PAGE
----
A system based on stewardship, not ownership. The things we have would have value beyond just our ownership of them. How would we treat the items we use if we didn't own them, but were just their current stewards? If you were borrowing a neighbor's tool, how would you treat it? If we viewed ourselves as stewards of the homes we live in for future generations rather than owners, would you invest in a trendy fast-fashion light fixture or maintain the legacy craftsman fixtures that are original to the home?
There are already a number of services that allow you share your stuff. In fact, Zeus Jones won a contest in our early years at SXSW that was rooted in the idea of community pooling. But sharing feels unsexy and, uh, a little granola. So how do we show people the value of sharing and cooperation? Both the connections we'd forge but also the long-term impact they'd create—if it was repositioned as something that was desirable and aspirational? Uber normalized ride-sharing, commercialized it, and made it a cool default. How can we do the same, but root the exchange not in monetary compensation, but a continued ethos of cooperation and giving?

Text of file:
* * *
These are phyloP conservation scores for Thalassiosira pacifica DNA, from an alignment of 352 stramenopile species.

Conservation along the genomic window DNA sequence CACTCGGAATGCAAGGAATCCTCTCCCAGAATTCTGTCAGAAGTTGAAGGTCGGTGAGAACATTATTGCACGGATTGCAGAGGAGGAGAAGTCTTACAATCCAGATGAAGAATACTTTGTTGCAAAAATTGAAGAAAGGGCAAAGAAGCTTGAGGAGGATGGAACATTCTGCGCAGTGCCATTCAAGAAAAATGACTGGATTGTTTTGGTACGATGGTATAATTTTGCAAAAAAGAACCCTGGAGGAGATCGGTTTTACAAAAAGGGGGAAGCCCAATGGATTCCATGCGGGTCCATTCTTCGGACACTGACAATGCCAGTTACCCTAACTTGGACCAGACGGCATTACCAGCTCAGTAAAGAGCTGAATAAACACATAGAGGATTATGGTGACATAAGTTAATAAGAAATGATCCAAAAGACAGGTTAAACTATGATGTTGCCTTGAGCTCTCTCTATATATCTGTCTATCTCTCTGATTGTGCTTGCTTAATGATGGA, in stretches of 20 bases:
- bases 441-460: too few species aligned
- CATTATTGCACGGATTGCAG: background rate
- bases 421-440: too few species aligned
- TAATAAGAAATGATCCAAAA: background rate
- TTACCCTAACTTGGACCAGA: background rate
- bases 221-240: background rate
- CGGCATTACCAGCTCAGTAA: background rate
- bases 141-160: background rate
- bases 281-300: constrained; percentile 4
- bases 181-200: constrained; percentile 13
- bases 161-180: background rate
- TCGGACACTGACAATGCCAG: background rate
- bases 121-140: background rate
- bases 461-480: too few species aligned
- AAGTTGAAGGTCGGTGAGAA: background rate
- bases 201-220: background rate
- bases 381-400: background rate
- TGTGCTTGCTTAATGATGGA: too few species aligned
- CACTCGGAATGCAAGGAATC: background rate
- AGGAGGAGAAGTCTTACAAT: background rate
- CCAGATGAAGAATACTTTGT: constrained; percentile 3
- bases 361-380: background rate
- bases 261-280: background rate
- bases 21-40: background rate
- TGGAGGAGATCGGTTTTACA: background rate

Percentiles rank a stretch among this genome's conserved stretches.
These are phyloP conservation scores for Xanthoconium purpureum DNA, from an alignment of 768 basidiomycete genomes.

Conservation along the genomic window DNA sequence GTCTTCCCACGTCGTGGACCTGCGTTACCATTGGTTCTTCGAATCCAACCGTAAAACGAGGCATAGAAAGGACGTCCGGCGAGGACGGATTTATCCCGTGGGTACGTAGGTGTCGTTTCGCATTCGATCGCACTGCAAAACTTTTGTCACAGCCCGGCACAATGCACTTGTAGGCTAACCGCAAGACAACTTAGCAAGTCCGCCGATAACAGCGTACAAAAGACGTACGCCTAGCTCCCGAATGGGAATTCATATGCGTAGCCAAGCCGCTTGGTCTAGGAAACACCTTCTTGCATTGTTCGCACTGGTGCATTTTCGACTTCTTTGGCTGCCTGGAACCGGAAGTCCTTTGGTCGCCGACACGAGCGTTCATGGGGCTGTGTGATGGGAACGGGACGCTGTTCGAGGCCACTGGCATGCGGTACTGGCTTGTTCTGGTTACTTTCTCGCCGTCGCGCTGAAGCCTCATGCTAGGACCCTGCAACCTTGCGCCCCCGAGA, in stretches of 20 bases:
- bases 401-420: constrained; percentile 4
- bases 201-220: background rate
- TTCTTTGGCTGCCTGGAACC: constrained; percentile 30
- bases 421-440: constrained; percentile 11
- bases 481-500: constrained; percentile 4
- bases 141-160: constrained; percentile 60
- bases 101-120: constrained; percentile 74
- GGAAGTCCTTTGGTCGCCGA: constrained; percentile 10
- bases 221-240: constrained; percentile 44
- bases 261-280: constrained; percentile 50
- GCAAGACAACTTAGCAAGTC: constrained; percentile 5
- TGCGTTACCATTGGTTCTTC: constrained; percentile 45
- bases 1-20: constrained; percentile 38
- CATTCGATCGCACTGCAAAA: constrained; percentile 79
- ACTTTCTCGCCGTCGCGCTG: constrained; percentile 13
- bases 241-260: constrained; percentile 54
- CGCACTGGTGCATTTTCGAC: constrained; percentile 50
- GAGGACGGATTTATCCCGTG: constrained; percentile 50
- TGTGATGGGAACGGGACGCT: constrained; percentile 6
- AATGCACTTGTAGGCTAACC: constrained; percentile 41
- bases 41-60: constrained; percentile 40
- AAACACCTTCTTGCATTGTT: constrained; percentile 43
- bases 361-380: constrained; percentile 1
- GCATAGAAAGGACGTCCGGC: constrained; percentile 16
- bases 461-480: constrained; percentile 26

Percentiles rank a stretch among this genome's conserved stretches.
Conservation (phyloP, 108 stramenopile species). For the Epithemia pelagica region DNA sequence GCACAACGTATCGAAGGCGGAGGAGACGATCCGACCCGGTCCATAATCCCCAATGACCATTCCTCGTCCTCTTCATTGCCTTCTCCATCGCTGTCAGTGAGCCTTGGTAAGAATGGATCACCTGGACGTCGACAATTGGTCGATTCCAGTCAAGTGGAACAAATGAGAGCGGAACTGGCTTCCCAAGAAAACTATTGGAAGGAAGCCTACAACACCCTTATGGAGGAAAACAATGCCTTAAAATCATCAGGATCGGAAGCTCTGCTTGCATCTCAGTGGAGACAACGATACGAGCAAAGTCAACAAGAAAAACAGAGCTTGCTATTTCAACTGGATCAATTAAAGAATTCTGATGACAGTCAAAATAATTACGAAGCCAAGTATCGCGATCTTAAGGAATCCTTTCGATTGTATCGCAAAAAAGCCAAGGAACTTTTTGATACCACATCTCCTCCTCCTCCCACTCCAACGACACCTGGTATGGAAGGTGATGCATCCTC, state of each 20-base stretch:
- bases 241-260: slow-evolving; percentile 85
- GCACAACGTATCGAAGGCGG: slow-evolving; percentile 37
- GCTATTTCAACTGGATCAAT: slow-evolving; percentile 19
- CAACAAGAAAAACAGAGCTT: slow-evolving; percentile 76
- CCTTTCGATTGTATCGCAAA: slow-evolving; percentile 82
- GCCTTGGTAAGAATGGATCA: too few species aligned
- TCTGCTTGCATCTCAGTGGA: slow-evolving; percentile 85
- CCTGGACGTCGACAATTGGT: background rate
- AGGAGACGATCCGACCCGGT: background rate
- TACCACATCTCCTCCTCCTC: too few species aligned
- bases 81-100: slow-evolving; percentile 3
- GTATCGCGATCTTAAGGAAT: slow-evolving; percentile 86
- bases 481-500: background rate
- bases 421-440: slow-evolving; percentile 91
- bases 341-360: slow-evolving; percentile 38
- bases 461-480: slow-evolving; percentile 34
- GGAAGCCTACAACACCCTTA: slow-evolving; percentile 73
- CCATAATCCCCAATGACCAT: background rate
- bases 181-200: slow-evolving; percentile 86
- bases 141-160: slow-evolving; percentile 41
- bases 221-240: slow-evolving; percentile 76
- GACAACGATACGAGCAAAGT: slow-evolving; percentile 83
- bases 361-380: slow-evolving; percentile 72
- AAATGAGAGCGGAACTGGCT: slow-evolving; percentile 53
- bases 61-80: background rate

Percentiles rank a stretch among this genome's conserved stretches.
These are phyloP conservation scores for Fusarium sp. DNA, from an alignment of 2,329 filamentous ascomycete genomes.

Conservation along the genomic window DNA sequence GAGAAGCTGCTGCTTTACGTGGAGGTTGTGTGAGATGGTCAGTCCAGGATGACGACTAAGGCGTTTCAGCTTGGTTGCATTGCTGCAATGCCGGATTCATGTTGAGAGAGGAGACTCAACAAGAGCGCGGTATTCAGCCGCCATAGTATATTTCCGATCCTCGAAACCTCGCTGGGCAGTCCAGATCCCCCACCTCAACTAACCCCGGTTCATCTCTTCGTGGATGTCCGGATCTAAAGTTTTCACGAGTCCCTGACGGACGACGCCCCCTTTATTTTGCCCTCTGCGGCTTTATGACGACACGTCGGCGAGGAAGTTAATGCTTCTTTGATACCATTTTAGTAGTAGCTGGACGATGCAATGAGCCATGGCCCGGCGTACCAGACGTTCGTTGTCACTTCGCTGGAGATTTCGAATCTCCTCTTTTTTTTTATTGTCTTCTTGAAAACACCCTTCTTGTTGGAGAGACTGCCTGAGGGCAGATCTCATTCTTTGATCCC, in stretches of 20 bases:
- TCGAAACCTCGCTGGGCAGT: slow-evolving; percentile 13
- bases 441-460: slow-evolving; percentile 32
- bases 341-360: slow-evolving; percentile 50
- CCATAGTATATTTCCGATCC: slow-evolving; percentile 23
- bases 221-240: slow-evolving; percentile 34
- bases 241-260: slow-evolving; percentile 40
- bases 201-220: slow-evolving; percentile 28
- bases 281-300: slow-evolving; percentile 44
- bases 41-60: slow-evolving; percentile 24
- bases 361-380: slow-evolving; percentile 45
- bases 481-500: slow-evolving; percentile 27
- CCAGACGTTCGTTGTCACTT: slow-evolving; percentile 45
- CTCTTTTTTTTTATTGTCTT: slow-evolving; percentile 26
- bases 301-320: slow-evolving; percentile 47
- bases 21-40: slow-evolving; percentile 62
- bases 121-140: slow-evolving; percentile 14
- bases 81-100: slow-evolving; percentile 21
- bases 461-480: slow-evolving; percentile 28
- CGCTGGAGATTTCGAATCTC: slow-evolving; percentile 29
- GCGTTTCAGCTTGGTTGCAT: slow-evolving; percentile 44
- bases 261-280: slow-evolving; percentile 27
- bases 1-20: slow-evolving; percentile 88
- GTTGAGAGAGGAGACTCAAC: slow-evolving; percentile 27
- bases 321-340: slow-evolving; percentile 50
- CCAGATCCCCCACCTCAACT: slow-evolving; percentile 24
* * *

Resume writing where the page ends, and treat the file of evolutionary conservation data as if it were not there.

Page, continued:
An economy that values solidarity prioritizes listening, understanding, and a unified ambition. This economy seeks to nurture and reward those who foster reciprocity, altruism, and love. This means we need to prioritize shared values and perhaps an ever-changing ownership structure—the common good and the environment must be prioritized over self-interest and the agency of the individual. With these values at hand, materialism and mindless consumerism will give way to a culture that grants priority to family and personal relationships, new voices and perspectives, and cooperation and respect for the natural world.